4. Little Greenbrier School (Sevier County)
Built in 1882 and in use until the 1930s, the schoolhouse was the result of an agreement between the members of the Greenbrier community and Sevier County. If the residents of Greenbrier would build the school, the county would pay for a teacher. Located near Metcalf Bottoms, the school served the famous Walker Sisters, a group of spinsters who became famous in the 1940s and 50s for clinging to their old mountain ways even as the national park took over. Also, they lived about a mile from the school following an old gravel and dirt road.
5. ShuckStack Fire Tower (Robbinsville)
The trip to the Shuckstack is not for the faint of heart. The trail follows a section of the Appalachian Trail and is for experienced hikers. The last quarter mile of the 3.4 mile trail is a steep climb. Still, the views are spectacular. Built in 1934 by the Public Works Association, the 60-foot tower was staffed by the National Park Service and served as a fire lookout covering much of the Western part of North Carolina. It remained in use until the 60s when the fire towers went out of service and were replaced by aerial surveillance. Over the years hikers have climbed the tower for spectacular views. However, it has fallen into a state of disrepair and I cannot recommend trying to ascend the tower itself. The hike is worth it just to see the historic landmark, which may not be there much longer.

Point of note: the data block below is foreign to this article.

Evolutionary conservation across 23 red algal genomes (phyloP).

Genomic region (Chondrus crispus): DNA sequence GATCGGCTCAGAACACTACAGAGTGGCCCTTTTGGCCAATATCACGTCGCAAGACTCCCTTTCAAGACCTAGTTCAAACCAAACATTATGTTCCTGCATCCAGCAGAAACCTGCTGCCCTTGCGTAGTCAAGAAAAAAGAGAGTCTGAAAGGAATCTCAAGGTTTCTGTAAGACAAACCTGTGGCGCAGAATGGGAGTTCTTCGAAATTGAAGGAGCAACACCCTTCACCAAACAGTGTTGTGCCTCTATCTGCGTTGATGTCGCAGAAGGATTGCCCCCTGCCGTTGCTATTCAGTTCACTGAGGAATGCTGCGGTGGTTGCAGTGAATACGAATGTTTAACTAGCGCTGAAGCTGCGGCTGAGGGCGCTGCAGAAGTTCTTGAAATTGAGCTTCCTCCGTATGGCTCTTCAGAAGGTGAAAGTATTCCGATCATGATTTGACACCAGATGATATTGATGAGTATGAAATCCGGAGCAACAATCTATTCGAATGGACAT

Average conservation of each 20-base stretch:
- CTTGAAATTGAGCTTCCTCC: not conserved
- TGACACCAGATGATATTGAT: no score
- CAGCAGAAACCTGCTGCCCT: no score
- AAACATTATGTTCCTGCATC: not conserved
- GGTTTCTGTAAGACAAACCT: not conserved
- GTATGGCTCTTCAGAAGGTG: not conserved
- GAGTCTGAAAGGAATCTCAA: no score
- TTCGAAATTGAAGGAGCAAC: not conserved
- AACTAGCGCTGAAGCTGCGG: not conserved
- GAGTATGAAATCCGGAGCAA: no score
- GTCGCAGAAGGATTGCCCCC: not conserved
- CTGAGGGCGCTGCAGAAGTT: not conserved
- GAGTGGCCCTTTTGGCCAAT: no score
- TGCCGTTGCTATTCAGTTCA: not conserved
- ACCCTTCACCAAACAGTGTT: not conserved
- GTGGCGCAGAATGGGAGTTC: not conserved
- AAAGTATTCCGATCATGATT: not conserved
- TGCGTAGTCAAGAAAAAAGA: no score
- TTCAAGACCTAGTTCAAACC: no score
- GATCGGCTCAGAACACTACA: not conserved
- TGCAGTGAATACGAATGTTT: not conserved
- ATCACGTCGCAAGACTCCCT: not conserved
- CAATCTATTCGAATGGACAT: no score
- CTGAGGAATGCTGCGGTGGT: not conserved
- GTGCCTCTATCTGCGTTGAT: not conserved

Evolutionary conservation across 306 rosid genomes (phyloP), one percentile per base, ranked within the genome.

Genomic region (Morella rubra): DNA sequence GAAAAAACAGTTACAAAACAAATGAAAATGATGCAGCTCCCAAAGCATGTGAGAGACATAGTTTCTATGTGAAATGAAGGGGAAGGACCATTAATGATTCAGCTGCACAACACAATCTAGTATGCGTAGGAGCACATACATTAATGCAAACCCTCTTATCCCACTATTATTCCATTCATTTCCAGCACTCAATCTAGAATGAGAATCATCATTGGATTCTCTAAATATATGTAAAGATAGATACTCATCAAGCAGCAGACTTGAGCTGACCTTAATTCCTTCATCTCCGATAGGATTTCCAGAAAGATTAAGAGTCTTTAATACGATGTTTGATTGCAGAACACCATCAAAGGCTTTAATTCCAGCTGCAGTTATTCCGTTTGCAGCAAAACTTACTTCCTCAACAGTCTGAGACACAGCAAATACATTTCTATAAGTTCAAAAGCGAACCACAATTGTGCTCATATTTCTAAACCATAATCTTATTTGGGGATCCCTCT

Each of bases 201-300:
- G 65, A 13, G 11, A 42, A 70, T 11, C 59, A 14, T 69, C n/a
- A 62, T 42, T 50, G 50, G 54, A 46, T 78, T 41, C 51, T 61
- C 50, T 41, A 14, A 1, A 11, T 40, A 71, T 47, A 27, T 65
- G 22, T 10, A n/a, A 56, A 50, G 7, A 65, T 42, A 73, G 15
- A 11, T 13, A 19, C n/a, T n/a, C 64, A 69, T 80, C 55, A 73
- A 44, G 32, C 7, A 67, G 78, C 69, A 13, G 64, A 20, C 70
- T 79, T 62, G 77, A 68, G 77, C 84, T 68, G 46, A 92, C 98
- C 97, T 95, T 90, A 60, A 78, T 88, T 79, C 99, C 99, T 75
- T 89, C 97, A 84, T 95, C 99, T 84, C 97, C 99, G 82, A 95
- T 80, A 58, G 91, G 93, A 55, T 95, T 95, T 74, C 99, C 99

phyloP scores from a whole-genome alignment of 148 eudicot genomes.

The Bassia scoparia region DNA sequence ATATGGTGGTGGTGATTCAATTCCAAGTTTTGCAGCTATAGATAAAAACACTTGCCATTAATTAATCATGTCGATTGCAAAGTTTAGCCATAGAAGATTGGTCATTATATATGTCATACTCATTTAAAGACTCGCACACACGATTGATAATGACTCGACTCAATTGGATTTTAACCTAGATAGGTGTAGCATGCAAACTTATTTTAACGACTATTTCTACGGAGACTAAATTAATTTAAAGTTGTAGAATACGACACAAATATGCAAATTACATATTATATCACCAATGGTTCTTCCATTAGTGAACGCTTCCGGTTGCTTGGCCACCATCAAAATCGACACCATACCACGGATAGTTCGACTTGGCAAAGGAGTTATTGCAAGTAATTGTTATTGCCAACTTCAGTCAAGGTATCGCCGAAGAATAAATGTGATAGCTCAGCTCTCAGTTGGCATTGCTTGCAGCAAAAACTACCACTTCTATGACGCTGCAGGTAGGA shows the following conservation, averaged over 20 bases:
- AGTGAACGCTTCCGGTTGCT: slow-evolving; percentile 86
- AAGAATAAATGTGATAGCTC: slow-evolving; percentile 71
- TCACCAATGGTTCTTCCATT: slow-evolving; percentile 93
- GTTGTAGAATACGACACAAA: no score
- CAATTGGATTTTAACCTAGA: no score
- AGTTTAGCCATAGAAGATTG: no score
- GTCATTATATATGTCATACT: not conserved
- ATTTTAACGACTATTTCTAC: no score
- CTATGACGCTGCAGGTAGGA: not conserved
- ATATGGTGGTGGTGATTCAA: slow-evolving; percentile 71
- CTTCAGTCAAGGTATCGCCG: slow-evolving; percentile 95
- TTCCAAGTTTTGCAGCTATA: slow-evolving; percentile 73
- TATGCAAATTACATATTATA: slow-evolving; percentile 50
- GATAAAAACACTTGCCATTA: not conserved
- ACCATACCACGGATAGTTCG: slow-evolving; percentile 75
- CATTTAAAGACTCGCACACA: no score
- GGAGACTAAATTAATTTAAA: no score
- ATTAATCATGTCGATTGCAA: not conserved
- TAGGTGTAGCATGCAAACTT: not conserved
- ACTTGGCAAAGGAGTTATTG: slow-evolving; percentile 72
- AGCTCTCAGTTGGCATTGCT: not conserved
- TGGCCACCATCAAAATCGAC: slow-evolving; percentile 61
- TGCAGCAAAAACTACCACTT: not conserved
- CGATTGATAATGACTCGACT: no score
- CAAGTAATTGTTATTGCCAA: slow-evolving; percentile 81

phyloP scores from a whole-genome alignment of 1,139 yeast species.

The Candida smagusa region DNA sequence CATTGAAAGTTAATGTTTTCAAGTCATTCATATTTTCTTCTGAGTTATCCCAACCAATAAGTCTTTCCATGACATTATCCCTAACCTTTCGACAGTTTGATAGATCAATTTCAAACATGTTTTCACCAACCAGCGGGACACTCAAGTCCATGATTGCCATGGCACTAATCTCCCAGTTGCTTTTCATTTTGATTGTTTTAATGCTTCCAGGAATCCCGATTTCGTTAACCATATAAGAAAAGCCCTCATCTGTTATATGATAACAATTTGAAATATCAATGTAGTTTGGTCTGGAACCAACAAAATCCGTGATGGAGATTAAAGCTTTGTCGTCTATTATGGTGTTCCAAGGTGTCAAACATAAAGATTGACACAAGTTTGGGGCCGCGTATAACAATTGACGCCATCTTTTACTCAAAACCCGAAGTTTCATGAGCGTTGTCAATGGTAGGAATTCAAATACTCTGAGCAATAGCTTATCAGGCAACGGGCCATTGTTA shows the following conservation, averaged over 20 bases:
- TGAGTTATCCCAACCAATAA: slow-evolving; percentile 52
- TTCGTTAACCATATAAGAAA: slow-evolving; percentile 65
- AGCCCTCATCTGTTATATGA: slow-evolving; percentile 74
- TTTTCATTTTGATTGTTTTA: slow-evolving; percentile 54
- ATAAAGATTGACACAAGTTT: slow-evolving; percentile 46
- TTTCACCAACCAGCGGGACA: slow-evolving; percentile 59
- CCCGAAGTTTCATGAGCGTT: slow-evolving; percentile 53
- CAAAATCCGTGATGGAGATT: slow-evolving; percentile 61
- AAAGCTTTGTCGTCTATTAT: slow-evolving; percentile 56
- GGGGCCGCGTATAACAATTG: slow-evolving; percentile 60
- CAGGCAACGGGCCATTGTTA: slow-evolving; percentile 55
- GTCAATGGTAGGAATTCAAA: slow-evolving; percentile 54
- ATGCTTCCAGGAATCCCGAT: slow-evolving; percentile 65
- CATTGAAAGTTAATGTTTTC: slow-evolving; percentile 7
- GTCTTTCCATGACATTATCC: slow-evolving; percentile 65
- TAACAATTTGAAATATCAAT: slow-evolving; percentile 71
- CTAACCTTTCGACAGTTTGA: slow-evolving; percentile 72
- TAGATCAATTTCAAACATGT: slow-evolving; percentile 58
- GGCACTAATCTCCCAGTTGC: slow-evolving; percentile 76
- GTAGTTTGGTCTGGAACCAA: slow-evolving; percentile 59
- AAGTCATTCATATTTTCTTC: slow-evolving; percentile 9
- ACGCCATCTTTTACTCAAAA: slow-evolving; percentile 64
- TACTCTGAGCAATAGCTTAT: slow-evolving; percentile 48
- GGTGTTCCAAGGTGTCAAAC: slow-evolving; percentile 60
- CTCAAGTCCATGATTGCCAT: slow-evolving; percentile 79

6. Ghost Town in the Sky (Maggie Valley)
Virginia businessman R.B. Coburn brought the vision to Maggie Valley for an amusement park themed after the Wild West. Ghost Town in the Sky had stores, a saloon and a church. It opened in 1961 and quickly became one of the premier attractions in North Carolina. However, by the late 80s, there was a serious decline in interest for the Wild West. Several attempts were made to revive the attraction, including the introduction of the Red Devil Roller Coaster. Still, Ghost Town in the Sky was seemingly doomed to the fate of its very own name. By the late 90s, many of the rides were either frequently shut down or completely closed. Attendance fell off, and money dried up. Finally, it closed around 2002. Since then, ownership has exchanged hands a few times. Briefly resurrected in 2007, the park ultimately closed its doors once again not long after.
7. Pressmen’s Home (Hawkins County)
Finally, if you’re willing to go a little further to explore the region’s forgotten history, I recommend Pressmen’s Home in Hawkins County. This was the former headquarters for the International Printing Pressmen and Assistants Union of North America from 1911 to 1967. Pressman’s home is a throwback to another era of American industrialization. For more than 50 years, Pressman’s home was a self-sufficient community with a trade school, a sanitarium, a post office, a retirement home and its own hydroelectric power plant. Then, the community was born of the idea of George Berry, a Hawkins County native who grew up to be president of the Pressmen’s Union. He convinced union leaders to purchase the Hale Springs Resort. Until the facility closed in 1969, union members could retire to Hawkins County. Today, most of the buildings have fallen into disrepair and a few have burned down.
Finally, remember that if you’re exploring any abandoned places, respect private property and don’t venture too far. Did you know of any of these abandoned places? Let me know in the comments.